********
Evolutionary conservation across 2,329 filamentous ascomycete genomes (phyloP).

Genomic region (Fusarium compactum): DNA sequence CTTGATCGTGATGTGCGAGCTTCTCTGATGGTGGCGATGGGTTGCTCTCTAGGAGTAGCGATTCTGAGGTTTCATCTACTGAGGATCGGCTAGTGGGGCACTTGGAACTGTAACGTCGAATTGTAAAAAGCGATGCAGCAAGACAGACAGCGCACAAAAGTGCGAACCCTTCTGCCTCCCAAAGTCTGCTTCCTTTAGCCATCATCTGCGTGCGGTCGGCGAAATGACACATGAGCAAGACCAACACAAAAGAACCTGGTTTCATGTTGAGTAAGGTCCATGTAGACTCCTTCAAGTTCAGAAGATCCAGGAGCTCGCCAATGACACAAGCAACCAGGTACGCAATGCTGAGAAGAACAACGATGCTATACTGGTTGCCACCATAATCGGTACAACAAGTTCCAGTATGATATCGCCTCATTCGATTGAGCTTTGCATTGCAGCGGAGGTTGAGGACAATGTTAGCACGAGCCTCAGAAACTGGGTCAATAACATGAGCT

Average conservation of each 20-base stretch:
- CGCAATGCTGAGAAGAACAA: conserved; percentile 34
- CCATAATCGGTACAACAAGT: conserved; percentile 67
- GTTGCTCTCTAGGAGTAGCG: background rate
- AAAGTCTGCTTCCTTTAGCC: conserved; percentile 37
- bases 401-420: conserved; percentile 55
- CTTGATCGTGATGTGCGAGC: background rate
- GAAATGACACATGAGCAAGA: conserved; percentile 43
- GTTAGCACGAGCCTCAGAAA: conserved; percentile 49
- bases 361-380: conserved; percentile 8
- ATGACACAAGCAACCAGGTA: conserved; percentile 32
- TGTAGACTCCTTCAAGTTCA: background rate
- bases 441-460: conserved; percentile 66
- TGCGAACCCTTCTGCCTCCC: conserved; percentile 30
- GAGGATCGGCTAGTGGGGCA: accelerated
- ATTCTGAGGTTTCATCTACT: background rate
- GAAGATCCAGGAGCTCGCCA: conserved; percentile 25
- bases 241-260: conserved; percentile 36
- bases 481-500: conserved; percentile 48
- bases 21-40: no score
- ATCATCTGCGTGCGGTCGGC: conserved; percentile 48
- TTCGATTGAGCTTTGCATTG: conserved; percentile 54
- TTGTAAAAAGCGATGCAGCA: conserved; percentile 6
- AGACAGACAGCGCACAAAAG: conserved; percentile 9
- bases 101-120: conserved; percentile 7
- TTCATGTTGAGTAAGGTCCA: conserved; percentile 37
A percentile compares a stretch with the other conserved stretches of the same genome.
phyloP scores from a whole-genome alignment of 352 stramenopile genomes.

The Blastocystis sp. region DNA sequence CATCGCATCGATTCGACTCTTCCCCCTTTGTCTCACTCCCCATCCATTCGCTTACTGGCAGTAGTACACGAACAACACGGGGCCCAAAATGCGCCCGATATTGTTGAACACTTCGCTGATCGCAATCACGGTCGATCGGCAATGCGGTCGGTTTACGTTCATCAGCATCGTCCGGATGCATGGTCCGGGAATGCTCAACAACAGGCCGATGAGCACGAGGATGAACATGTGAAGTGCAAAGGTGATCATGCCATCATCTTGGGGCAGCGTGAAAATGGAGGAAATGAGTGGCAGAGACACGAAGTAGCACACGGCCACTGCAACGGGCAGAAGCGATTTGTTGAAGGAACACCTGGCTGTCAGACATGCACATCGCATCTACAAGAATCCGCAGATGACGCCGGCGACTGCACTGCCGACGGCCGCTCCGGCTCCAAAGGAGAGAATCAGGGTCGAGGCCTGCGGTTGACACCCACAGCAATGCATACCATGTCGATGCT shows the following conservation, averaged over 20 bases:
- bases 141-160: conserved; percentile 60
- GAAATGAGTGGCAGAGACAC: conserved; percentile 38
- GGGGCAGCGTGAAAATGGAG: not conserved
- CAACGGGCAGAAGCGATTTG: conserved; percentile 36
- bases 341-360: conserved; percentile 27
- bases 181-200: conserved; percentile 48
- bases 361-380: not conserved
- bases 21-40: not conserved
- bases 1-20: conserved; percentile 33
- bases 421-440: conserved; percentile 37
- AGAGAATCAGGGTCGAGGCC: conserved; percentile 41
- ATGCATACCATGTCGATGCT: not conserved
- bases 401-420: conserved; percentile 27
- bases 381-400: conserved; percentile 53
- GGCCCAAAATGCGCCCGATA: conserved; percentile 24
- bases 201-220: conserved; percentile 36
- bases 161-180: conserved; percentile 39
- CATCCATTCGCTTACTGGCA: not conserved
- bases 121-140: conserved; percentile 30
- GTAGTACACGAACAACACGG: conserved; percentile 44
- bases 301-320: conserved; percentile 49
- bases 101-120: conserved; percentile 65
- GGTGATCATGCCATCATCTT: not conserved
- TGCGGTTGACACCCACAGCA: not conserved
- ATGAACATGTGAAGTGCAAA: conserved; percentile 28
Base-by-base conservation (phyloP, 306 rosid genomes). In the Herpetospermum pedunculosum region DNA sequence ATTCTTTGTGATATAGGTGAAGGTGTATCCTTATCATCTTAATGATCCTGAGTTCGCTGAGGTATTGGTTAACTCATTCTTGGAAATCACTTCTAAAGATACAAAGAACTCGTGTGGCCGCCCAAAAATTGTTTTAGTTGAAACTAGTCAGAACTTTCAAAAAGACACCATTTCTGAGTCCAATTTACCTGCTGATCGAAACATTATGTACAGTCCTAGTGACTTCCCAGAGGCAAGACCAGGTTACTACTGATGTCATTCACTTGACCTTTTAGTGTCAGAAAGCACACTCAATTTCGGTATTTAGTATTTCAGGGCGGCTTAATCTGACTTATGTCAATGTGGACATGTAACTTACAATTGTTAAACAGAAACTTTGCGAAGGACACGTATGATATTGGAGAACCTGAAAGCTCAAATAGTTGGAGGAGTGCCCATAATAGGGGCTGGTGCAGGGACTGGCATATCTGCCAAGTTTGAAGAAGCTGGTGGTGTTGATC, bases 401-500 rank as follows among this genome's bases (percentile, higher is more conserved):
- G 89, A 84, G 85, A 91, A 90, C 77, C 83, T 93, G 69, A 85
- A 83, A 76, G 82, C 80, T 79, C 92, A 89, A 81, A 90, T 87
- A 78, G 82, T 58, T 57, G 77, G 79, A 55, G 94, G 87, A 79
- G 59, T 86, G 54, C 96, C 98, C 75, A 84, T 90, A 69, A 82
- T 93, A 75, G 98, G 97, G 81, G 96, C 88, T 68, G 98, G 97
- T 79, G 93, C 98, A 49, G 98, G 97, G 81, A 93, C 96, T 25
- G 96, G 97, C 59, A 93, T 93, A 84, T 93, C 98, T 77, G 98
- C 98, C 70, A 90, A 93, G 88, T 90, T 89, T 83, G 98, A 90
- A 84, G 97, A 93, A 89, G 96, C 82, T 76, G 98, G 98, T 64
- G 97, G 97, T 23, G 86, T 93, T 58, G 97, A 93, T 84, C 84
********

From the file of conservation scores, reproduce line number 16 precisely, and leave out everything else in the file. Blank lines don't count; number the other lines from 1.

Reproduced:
- TGCGAACCCTTCTGCCTCCC: conserved; percentile 30